How to get the best prices on airfare using tech tools and travel hacks
Posted June 22
Wanderlust is contagious. Seeing friends’ amazing travels on social media gives us the itch to seek adventure. But it’s too expensive, right?
While travel can be pricey, those seeking to see the world should be ready to strike when they see a good deal. With the airline reservation requirement that allows cancellation within 24 hours without penalty, there’s no reason to hold back.
But remember, there are tricks to ensure your next opportunity to explore the globe is right around the corner.
Visit these websites.
The Flight Deal will only post a fare if it costs less than 6 cents per mile. That would mean, for instance, it won’t post a round-trip, nonstop flight from New York to Paris unless it’s less than $435. The deals are so good, they usually don’t last long.
Secret Flying finds great fares and posts details on its website. Unique to this site is that it posts open-jaw flights, meaning you don’t fly in and out of the same airport. This is a great option for when you don’t just want to stick around in one place. It’s especially helpful when traveling abroad to cover the most ground possible and not be forced to backtrack.
Also fantastic are the error fares that show crazy-low prices because of technical glitches or human error. Travelers need to book these fast with a credit card and hold off on booking any other travel arrangements until they’re sure the airline will honor the fare.
Sign up for email price alerts.
Skyscanner says it works by using a unique proprietary technology that connects people directly to everything the travel industry has to offer. Whatever it is, it works. This should be a go-to for low prices on flights, hotels and transportation.
Google Flights is a must. Sometimes I’m game for anything. I love that I can put in dates (like my kids’ fall break) and then discover places I could fly to and the price tags that go with them. It’s also a great tool if you know you want to travel to Maui within the next six months but are flexible on dates. Put the parameters in and wait for Google Flights to alert you when the fare drops.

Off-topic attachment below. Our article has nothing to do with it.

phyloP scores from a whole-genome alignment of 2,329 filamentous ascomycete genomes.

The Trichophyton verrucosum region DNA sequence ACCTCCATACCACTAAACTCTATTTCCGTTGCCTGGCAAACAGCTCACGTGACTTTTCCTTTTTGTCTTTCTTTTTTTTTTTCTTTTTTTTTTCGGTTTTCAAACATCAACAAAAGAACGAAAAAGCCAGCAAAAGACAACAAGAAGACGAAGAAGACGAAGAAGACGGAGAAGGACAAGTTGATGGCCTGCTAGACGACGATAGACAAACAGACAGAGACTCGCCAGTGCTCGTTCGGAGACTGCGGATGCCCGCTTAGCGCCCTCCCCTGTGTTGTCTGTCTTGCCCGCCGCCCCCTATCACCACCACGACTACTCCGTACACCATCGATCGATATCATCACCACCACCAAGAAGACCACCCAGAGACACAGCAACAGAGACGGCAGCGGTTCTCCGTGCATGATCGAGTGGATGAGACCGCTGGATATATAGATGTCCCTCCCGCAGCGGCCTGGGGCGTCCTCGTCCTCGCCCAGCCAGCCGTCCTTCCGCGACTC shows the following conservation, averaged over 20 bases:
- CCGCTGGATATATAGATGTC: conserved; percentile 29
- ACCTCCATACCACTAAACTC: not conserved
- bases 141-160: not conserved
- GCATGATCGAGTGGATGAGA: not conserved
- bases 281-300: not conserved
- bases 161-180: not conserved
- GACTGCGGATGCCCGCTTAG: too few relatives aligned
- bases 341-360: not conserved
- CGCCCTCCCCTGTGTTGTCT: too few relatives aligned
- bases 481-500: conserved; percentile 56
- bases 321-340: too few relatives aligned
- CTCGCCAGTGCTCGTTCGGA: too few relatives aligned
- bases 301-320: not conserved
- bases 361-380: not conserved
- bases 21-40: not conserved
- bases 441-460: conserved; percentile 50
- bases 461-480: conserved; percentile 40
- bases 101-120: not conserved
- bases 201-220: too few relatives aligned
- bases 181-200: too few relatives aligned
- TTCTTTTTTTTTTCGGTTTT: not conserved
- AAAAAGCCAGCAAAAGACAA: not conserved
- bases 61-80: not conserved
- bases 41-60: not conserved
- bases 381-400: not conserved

Follow this account on Twitter.
Airfarewatchdog has people stalking airline websites in case a fare sale pops up. They let you in on promo codes and check by hand to make sure there are actually seats available at the great price.
Follow this account on Instagram.
Flights From Home shows amazing fares from only a handful of areas (Southern California, Salt Lake City, Las Vegas, Denver, San Francisco, or Portland). But lucky you if you frequently fly out of one of those locations.
Flights From Home tells you what airline is offering the deal for which dates and then lets you know step by step exactly how to book it. It will even do Instagram Stories with easy-to-follow tutorials to show you how to find these smoking-hot deals.
Watch the fees.
If you think you’re getting an amazing deal on some budget airline like Frontier, check the fine print. Some airlines charge you for even bringing a carry-on, and more for checked baggage. Often, you can get a flight on a more comfortable airline at a comparable price when you take all the baggage fees into account.
Since most airlines now charge for checked bags, isn’t it time you learned how to fit everything in a carry-on? You will never have a lost bag, you save time by skipping the baggage areas altogether and you are less encumbered by large luggage. Here’s the Travel Channel’s pack hack video.
Time is money.
I’ll say it one more time: Join TSA Precheck. Click here for my full reasoning, but suffice it to say you get to skip the long security lines and never have to take your shoes off again. You get all this and more for five years for the low, low price of $85. Seriously, sign up now.
With all these opportunities to get flights for really good prices, there is no excuse to put your travel dreams on hold. Just be smart and use all the tools at your disposal to make sure your wanderlust doesn’t break the bank. Happy travels.
Amy Iverson is a graduate of the University of Utah. She has worked as a broadcast journalist in Dallas, Seattle, Italy, and Salt Lake City. Amy, her husband, and three kids live in Summit County, Utah. Contact Amy on Facebook.com/theamyiverson